Image credits: Jamie Morrison
News Article

COVID-19 Conundrum Regarding Cruise Ships

By Cas Biekmann | Thu, 04/02/2020 - 14:42

Once a cruise ship sees its passengers begin to show flu-like symptoms, health issues become something much more complicated. There are plenty of examples of countries being very reluctant to let ships dock, fearing that letting passengers inland will lead to further infections on their territory. The COVID-19 virus is still going strong and with limited medical capabilities, sea travelers are at high risk of being quarantined.

Passengers on the Grand Princess, a cruise liner travelling from San Francisco to Mexico, were finally released from their quarantine at a US air force base yesterday after being on the ship since March 9. Although thousands were on board, only a few dozen people tested positive.

While caution is expected, a lack of solidarity between governments can have consequences. The New York Times reported that the Mexican government is receiving passengers from cruise ships for humanitarian reasons. To counter potential infections, the government has opted to sanitize arriving passengers. One example was the MSC Meraviglia. After its docking, extensive tests were carried out by Mexico’s Ministry of Health on board with no infections found.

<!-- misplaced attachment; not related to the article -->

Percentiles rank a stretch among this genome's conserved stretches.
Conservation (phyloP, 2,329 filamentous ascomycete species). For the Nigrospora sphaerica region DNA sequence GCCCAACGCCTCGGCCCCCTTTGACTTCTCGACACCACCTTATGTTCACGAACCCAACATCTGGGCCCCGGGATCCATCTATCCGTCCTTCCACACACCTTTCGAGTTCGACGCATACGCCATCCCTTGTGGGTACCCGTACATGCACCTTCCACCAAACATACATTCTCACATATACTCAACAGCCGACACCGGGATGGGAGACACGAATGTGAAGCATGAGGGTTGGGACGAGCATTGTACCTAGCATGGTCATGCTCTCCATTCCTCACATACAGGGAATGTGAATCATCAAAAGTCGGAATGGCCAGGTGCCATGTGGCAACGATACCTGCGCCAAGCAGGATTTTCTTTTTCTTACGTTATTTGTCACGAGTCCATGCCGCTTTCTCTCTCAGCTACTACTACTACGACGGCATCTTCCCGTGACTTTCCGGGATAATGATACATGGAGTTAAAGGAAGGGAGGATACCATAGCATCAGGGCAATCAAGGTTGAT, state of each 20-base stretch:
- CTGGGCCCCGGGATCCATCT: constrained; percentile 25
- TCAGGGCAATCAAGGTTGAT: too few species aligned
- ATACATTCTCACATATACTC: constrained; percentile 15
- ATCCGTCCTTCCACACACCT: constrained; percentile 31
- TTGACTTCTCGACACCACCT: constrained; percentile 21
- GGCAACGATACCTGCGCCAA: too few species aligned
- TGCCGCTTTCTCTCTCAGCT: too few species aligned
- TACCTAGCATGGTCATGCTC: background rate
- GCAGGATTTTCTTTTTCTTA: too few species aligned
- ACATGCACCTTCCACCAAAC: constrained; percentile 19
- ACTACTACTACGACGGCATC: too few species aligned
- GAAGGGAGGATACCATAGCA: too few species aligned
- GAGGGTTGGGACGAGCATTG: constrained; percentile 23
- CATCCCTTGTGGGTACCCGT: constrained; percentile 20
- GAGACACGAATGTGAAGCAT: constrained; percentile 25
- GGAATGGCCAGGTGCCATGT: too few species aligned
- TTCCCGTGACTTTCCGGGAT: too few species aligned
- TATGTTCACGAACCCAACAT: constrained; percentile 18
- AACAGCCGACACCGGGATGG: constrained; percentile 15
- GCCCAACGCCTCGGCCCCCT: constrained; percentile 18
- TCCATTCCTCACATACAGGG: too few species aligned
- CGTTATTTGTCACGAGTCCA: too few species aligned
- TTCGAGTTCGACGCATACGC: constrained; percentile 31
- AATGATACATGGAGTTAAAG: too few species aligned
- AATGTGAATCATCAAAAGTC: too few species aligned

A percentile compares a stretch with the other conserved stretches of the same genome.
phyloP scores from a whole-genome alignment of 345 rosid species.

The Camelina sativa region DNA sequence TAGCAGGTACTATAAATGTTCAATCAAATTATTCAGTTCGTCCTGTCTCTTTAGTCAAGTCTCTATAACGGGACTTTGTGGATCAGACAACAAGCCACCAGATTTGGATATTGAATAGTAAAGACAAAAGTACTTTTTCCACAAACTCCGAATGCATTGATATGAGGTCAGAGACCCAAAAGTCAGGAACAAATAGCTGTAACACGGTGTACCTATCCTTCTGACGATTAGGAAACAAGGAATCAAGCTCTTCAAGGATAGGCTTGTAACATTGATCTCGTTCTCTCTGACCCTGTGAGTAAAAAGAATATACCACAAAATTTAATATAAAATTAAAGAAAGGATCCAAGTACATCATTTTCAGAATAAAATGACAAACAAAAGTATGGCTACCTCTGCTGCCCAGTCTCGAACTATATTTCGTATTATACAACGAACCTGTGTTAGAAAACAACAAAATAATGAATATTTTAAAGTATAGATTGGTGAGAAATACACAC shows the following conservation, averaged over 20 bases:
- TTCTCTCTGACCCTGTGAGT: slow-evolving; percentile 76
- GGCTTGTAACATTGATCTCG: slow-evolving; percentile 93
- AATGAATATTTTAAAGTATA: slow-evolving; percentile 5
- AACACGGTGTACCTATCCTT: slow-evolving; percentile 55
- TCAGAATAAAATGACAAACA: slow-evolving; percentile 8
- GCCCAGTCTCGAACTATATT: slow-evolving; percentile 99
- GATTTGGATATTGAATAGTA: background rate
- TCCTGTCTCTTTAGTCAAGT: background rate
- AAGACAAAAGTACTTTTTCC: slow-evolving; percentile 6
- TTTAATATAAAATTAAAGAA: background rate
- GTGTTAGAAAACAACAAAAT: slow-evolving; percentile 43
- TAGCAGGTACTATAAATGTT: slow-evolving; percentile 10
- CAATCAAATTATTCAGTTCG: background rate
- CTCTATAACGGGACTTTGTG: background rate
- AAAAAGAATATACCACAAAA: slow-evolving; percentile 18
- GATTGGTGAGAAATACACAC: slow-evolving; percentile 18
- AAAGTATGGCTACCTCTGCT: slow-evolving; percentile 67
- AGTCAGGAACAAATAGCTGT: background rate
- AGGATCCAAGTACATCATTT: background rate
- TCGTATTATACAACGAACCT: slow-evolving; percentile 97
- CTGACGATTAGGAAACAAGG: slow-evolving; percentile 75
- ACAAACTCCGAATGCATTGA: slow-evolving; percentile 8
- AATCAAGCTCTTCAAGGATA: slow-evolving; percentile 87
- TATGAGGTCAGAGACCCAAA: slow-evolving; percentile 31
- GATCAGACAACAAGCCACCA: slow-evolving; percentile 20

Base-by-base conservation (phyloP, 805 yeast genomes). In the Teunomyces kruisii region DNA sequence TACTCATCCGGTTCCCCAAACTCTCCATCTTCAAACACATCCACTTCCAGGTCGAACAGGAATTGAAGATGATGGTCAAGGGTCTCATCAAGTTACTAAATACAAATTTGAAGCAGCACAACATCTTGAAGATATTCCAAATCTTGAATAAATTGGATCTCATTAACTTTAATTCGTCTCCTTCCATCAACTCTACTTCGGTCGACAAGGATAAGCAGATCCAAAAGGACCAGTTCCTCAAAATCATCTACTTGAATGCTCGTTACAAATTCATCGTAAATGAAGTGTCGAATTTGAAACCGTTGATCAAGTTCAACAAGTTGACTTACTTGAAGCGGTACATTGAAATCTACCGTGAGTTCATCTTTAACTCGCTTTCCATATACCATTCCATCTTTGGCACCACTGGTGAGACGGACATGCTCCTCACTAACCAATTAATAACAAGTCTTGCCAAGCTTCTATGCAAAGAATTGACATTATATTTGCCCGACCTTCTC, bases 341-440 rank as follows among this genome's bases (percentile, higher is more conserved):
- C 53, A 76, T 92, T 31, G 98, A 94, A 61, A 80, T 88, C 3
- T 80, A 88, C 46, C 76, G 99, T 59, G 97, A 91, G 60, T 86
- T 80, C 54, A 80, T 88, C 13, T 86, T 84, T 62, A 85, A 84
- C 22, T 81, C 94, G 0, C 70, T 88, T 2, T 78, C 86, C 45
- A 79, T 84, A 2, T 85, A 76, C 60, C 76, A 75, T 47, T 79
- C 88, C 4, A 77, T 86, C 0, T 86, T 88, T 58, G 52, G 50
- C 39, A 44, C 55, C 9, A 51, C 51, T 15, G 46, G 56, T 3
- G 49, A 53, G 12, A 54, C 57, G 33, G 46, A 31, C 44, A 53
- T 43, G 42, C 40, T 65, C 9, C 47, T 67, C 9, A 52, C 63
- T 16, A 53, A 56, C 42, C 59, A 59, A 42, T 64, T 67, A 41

Regarding the US’ handling of the pandemic, US President Donald Trump has shown concern for the cruise ships Zaandam and Rotterdam, on which dozens of people are infected and four people have died – one of them of completely unrelated causes to COVID-19. The ship has plenty of American passengers, among others, making it a concern for the country. If a cruise ship waves a foreign flag, however, the US coast guard has warned them to prepare to deal with infections on board for an undetermined time and recommends ships to seek humanitarian help elsewhere, as reported by NPR.

In case of infections on board, everyone is at risk, including crew and passengers. Countries fear that offering humanitarian help will only result in the virus spreading faster within their borders. But as Mexico showed with the MSC Meraviglia, showing compassion and working according to safety standards can lead to the safest outcome for all parties involved.

The data used in this article was sourced from:  
El Universal, NPR, The New York Times, The Guardian
Photo by:   Jamie Morrison
Cas Biekmann Cas Biekmann Journalist and Industry Analyst